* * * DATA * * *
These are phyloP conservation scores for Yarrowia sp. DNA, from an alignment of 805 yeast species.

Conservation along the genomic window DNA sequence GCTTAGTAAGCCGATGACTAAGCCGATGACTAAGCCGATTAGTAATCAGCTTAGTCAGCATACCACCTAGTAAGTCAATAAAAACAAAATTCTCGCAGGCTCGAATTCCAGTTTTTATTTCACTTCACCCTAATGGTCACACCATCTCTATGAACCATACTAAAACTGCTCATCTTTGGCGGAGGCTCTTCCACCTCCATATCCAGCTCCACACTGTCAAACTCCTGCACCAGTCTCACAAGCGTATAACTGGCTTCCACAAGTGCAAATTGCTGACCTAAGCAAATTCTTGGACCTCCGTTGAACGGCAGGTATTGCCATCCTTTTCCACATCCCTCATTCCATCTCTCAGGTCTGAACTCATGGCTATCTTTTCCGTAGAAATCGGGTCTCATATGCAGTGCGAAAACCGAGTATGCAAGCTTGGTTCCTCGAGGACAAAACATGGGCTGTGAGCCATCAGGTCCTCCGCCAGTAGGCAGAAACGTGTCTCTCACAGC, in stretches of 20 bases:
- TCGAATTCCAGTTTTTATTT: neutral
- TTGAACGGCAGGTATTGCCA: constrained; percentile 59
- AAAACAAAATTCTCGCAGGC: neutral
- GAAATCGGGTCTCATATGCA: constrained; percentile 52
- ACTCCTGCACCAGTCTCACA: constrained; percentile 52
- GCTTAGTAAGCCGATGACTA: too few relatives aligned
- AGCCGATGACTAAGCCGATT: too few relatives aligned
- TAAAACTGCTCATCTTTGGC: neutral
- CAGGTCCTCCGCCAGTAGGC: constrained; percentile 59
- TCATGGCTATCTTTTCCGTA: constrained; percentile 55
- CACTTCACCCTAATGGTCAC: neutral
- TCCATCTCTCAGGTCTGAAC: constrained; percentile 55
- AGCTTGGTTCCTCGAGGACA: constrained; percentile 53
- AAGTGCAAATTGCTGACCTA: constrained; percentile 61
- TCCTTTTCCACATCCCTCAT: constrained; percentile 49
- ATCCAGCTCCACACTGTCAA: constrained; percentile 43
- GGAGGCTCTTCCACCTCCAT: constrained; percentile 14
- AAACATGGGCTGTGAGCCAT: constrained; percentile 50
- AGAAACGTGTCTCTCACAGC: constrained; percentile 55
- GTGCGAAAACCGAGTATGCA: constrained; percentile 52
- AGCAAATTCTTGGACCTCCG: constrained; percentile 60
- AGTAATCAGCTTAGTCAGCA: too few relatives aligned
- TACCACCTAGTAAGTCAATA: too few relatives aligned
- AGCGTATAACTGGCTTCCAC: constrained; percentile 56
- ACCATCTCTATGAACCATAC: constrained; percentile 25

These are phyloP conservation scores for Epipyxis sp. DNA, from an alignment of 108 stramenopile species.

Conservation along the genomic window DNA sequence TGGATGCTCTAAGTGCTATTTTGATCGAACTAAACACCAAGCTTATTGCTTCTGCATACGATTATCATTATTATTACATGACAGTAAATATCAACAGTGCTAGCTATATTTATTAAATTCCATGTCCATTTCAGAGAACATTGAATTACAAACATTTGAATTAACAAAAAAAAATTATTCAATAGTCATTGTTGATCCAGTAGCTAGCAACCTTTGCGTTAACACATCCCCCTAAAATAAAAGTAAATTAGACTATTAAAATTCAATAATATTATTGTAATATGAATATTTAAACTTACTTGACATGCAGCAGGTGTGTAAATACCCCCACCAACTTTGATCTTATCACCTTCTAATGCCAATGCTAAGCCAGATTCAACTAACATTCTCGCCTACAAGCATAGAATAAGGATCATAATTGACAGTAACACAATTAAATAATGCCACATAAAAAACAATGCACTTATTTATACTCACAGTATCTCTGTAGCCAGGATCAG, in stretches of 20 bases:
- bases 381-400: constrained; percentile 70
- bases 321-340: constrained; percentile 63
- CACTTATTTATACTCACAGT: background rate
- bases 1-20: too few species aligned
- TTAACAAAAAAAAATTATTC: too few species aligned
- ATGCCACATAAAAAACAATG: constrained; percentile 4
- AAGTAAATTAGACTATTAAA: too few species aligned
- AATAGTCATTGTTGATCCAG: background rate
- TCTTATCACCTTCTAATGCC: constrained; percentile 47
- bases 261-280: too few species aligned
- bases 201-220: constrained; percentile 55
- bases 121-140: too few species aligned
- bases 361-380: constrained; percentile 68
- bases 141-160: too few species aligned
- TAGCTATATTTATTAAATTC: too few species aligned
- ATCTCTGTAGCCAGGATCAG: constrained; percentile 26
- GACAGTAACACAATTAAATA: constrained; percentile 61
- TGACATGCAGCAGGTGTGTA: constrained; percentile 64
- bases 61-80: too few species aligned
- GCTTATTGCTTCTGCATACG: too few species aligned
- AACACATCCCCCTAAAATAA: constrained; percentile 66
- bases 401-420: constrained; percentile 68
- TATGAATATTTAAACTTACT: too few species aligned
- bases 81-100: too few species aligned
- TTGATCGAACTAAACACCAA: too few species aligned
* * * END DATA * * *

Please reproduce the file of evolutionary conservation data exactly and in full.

These are phyloP conservation scores for Yarrowia sp. DNA, from an alignment of 805 yeast species.

Conservation along the genomic window DNA sequence GCTTAGTAAGCCGATGACTAAGCCGATGACTAAGCCGATTAGTAATCAGCTTAGTCAGCATACCACCTAGTAAGTCAATAAAAACAAAATTCTCGCAGGCTCGAATTCCAGTTTTTATTTCACTTCACCCTAATGGTCACACCATCTCTATGAACCATACTAAAACTGCTCATCTTTGGCGGAGGCTCTTCCACCTCCATATCCAGCTCCACACTGTCAAACTCCTGCACCAGTCTCACAAGCGTATAACTGGCTTCCACAAGTGCAAATTGCTGACCTAAGCAAATTCTTGGACCTCCGTTGAACGGCAGGTATTGCCATCCTTTTCCACATCCCTCATTCCATCTCTCAGGTCTGAACTCATGGCTATCTTTTCCGTAGAAATCGGGTCTCATATGCAGTGCGAAAACCGAGTATGCAAGCTTGGTTCCTCGAGGACAAAACATGGGCTGTGAGCCATCAGGTCCTCCGCCAGTAGGCAGAAACGTGTCTCTCACAGC, in stretches of 20 bases:
- TCGAATTCCAGTTTTTATTT: neutral
- TTGAACGGCAGGTATTGCCA: constrained; percentile 59
- AAAACAAAATTCTCGCAGGC: neutral
- GAAATCGGGTCTCATATGCA: constrained; percentile 52
- ACTCCTGCACCAGTCTCACA: constrained; percentile 52
- GCTTAGTAAGCCGATGACTA: too few relatives aligned
- AGCCGATGACTAAGCCGATT: too few relatives aligned
- TAAAACTGCTCATCTTTGGC: neutral
- CAGGTCCTCCGCCAGTAGGC: constrained; percentile 59
- TCATGGCTATCTTTTCCGTA: constrained; percentile 55
- CACTTCACCCTAATGGTCAC: neutral
- TCCATCTCTCAGGTCTGAAC: constrained; percentile 55
- AGCTTGGTTCCTCGAGGACA: constrained; percentile 53
- AAGTGCAAATTGCTGACCTA: constrained; percentile 61
- TCCTTTTCCACATCCCTCAT: constrained; percentile 49
- ATCCAGCTCCACACTGTCAA: constrained; percentile 43
- GGAGGCTCTTCCACCTCCAT: constrained; percentile 14
- AAACATGGGCTGTGAGCCAT: constrained; percentile 50
- AGAAACGTGTCTCTCACAGC: constrained; percentile 55
- GTGCGAAAACCGAGTATGCA: constrained; percentile 52
- AGCAAATTCTTGGACCTCCG: constrained; percentile 60
- AGTAATCAGCTTAGTCAGCA: too few relatives aligned
- TACCACCTAGTAAGTCAATA: too few relatives aligned
- AGCGTATAACTGGCTTCCAC: constrained; percentile 56
- ACCATCTCTATGAACCATAC: constrained; percentile 25

These are phyloP conservation scores for Epipyxis sp. DNA, from an alignment of 108 stramenopile species.

Conservation along the genomic window DNA sequence TGGATGCTCTAAGTGCTATTTTGATCGAACTAAACACCAAGCTTATTGCTTCTGCATACGATTATCATTATTATTACATGACAGTAAATATCAACAGTGCTAGCTATATTTATTAAATTCCATGTCCATTTCAGAGAACATTGAATTACAAACATTTGAATTAACAAAAAAAAATTATTCAATAGTCATTGTTGATCCAGTAGCTAGCAACCTTTGCGTTAACACATCCCCCTAAAATAAAAGTAAATTAGACTATTAAAATTCAATAATATTATTGTAATATGAATATTTAAACTTACTTGACATGCAGCAGGTGTGTAAATACCCCCACCAACTTTGATCTTATCACCTTCTAATGCCAATGCTAAGCCAGATTCAACTAACATTCTCGCCTACAAGCATAGAATAAGGATCATAATTGACAGTAACACAATTAAATAATGCCACATAAAAAACAATGCACTTATTTATACTCACAGTATCTCTGTAGCCAGGATCAG, in stretches of 20 bases:
- bases 381-400: constrained; percentile 70
- bases 321-340: constrained; percentile 63
- CACTTATTTATACTCACAGT: background rate
- bases 1-20: too few species aligned
- TTAACAAAAAAAAATTATTC: too few species aligned
- ATGCCACATAAAAAACAATG: constrained; percentile 4
- AAGTAAATTAGACTATTAAA: too few species aligned
- AATAGTCATTGTTGATCCAG: background rate
- TCTTATCACCTTCTAATGCC: constrained; percentile 47
- bases 261-280: too few species aligned
- bases 201-220: constrained; percentile 55
- bases 121-140: too few species aligned
- bases 361-380: constrained; percentile 68
- bases 141-160: too few species aligned
- TAGCTATATTTATTAAATTC: too few species aligned
- ATCTCTGTAGCCAGGATCAG: constrained; percentile 26
- GACAGTAACACAATTAAATA: constrained; percentile 61
- TGACATGCAGCAGGTGTGTA: constrained; percentile 64
- bases 61-80: too few species aligned
- GCTTATTGCTTCTGCATACG: too few species aligned
- AACACATCCCCCTAAAATAA: constrained; percentile 66
- bases 401-420: constrained; percentile 68
- TATGAATATTTAAACTTACT: too few species aligned
- bases 81-100: too few species aligned
- TTGATCGAACTAAACACCAA: too few species aligned